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Update on the Leasehold and Freehold Reform Bill – one more step along the (legislative) road…

14 Feb 2024

We have previously reported on the proposals set out in the Leasehold and Freehold Reform Bill and flagged that the language of the Bill specifically reserves the right for the Government to make such amendments as are considered necessary.  This includes revisions and refinements to be effected under statutory instruments once the Bill becomes law.   Indeed, since the introduction of the Bill on 27 November 2023, there have been over 100 amendments introduced and that number could well increase as the Bill makes its final passage through Parliament.

We provide below an overview of the main amendments to date and an update on the journey of the Bill as it gathers momentum and inches closer to Royal Assent.

Some notable amendments include:-


  • Secondary legislation to be introduced whereby all new leases must include a requirement to establish and operate a residents’ management company responsible for all service charge matters, with each leaseholder given a share.
  • Leaseholders not to be liable to pay their landlord’s non-litigation costs where a low value enfranchisement or extension claim is successful.
  • Leaseholders to have the right to vary their lease to replace rent with peppercorn rent (on payment of a premium).
  • No outright bans on leasehold generally or on leasehold houses, which was previously suggested.
  • The ability of leaseholders of shared ownership leases of houses and flats to enfranchise to be widened.
  • Wider rights for leaseholders to apply to the Tribunal for the appointment of a manager in specific circumstances.
  • Secondary legislation to be introduced to oblige landlords or estate managers to provide management packs on the sale of a leasehold property in a prescribed form, as well as enforcement provisions including damages up to £5,000.
  • Secondary legislation to be introduced to establish leasehold and estate management redress schemes, for the benefit of existing and former leaseholders. It is envisaged that the schemes would be relied on for any issues with rentcharges or any landlord obligations under long leases of dwellings. The purpose of the schemes would be for the relevant authority to enforce landlord/estate managers’ obligations to leaseholders; they would also be able to levy substantial financial penalties up to £30,000.


  • No prescribed capitalisation and deferment rates being introduced, which we expect is to be done by secondary legislation in due course.
  • Secondary legislation to be drafted in such a way as to encourage leaseholders to acquire their freehold/extended lease at the lowest possible cost.

Importantly, the proposed amendments to the Bill do not address all of the areas identified for reform in the Law Commission’s report published on 21 July 2020 and entitled “Leasehold home ownership: buying your freehold or extending your lease” and therefore there are calls from leaseholders for further restrictions. The extent to which those will be introduced remains to be seen.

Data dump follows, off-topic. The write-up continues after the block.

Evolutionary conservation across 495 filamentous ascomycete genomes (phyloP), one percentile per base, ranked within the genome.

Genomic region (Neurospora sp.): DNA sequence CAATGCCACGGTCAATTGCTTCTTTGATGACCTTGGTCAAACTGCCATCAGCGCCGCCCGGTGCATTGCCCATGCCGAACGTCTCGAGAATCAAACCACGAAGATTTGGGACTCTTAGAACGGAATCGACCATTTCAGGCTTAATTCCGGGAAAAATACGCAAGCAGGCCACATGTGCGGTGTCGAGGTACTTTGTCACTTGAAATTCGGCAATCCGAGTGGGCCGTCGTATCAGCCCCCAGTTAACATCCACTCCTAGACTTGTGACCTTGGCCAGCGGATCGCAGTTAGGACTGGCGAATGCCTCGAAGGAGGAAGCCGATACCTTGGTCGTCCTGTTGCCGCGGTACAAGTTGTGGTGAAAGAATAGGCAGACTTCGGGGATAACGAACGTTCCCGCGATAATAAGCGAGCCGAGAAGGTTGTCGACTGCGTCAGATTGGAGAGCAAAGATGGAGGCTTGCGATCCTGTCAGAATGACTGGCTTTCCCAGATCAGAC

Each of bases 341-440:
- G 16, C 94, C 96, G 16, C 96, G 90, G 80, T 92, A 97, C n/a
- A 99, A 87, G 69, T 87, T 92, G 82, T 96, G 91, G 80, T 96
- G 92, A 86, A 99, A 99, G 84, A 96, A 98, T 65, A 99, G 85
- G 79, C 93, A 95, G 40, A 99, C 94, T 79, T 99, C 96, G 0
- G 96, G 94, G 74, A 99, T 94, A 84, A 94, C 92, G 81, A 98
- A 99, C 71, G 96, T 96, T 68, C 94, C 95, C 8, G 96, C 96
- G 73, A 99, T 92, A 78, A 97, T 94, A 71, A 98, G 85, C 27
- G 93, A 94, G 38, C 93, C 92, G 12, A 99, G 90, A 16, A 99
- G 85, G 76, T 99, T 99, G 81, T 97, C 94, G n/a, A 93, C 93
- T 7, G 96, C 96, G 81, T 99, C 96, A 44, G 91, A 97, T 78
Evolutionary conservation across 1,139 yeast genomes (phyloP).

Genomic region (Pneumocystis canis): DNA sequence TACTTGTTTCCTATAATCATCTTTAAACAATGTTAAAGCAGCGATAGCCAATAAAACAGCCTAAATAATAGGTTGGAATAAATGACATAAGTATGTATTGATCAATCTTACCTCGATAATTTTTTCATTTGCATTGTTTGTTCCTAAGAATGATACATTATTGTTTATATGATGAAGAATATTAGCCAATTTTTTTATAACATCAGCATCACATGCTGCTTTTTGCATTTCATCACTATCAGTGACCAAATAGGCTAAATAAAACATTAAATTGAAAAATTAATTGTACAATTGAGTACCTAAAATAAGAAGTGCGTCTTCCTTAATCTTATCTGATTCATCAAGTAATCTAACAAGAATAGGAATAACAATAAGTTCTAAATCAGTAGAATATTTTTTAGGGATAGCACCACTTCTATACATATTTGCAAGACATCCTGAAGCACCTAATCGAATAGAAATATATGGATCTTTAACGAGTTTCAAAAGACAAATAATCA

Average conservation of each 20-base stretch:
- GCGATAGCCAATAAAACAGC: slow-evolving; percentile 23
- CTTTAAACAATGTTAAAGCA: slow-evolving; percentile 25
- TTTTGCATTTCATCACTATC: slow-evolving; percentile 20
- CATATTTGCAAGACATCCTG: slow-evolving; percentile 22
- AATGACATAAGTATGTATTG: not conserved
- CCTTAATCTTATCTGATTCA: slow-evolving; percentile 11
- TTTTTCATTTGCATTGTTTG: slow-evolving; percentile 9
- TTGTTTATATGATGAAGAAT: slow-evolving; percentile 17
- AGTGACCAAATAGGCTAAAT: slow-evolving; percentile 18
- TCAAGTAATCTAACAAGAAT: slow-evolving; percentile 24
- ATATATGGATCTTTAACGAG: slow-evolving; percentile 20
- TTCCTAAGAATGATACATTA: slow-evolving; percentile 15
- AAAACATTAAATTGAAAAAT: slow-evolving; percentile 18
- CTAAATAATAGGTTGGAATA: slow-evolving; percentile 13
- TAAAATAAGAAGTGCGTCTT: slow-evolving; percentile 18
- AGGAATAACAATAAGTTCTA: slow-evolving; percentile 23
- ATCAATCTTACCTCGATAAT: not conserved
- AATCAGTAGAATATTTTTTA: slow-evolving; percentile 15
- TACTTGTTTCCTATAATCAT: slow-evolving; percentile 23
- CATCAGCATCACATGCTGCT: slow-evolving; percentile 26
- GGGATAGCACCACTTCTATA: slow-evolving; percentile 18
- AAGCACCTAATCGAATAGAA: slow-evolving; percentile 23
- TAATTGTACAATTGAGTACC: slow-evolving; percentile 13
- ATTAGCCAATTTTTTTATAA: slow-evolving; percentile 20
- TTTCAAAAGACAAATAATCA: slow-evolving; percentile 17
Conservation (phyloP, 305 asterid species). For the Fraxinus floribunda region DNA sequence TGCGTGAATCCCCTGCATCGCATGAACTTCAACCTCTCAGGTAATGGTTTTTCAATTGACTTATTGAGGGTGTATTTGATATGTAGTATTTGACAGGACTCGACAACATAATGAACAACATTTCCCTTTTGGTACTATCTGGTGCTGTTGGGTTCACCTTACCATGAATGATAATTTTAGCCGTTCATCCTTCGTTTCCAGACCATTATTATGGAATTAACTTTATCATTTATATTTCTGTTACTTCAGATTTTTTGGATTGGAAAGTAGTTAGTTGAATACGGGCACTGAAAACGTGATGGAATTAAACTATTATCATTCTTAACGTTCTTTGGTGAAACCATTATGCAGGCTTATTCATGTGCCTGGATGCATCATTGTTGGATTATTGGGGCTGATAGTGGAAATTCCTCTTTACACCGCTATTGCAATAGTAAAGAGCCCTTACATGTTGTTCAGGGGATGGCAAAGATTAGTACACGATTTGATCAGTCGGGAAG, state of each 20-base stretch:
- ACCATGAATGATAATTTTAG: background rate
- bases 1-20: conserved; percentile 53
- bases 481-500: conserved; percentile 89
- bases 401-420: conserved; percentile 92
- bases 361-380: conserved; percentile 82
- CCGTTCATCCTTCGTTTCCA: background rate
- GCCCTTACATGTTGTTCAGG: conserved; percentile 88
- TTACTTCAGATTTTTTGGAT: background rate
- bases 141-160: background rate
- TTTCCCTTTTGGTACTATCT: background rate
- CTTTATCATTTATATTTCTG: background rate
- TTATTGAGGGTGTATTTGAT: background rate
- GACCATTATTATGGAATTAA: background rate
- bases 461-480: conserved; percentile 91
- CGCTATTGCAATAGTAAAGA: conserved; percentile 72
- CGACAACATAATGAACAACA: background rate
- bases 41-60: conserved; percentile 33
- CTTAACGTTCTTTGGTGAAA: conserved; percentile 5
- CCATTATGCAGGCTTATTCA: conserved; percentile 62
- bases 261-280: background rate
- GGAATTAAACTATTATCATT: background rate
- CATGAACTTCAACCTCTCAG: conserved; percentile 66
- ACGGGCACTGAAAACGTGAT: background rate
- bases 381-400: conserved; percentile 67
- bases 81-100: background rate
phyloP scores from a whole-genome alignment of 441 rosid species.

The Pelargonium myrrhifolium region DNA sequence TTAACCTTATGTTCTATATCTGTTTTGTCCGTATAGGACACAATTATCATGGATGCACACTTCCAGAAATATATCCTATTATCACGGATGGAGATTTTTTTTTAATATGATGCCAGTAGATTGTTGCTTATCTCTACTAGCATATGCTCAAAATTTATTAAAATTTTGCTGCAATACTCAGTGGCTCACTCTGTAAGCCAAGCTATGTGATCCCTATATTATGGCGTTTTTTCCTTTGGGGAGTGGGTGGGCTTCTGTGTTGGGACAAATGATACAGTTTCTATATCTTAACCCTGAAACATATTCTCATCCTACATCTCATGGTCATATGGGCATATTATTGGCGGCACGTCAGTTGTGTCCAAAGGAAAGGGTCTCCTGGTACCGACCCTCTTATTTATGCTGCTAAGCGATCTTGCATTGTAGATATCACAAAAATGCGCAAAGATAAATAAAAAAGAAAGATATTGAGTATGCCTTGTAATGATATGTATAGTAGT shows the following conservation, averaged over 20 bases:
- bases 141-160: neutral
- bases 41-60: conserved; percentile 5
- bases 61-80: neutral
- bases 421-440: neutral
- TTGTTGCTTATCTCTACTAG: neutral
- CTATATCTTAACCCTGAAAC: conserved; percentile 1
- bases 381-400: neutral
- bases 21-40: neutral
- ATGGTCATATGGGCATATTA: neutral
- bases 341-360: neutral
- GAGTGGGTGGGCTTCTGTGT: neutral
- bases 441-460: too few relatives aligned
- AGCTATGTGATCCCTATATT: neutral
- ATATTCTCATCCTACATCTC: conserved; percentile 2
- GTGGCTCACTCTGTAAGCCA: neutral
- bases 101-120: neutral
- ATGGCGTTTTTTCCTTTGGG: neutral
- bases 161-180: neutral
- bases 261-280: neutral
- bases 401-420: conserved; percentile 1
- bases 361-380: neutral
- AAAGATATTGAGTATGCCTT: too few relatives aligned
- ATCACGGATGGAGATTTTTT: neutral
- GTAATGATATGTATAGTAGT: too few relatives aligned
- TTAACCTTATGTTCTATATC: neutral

So far, despite calls for universal protection for leaseholders, the amendments do not include provisions to bring non-qualifying leaseholders into the scope of the Building Safety Act.


In terms of progress, the Bill continues its very swift advancement through Parliament and a reminder of the process by which the Bill would become law was reported on last month. Despite this impressive pace, a considerable journey lies ahead.

The Committee stage which ended last week saw the line-by-line consideration of the Bill (which added to the proposed amendments). The Public Committee has now completed its work and has reported the Bill with amendments to the House and is no longer able to receive written evidence. The Bill is due to have its report stage and third reading on 27th February 2024. It is worth noting that amendments can be made to the Bill at Report Stage, and we will track and report on any further amendments.

Following the third reading the Bill will then go before the House of Lords where the Bill will be considered in the same way as the House of Commons. Achieving the final agreement and approval of a bill is no mean feat, and short of a wholesale rewrite of the Bill, it may well be the case that a substantial number of further amendments are proposed as the Bill continues to the House of Lords.

As such, as things stand the current legislation governing leasehold law still applies and we will continue to keep you updated on the progress of the Bill. In terms of timing, it seems likely that the Bill will continue its course through Parliament at pace and in all likelihood receive Royal Assent this year. The risk is that as with the Building Safety Act 2022 and the Levelling-Up and Regeneration Act 2023 too, the primary legislation when passed will simply provide a framework and there will need to be a heavy reliance on secondary legislation in the form of regulations to effect change going forward.

May we help you?

If you have any questions on anything contained in this article or leasehold property generally, please contact our leasehold enfranchisement team.


Joanna Themistokli

Managing Associate
Residential estates

Anna Favre

Residential estates

Christobel Smales

Professional Support Lawyer (Legal Director)
Commercial real estate

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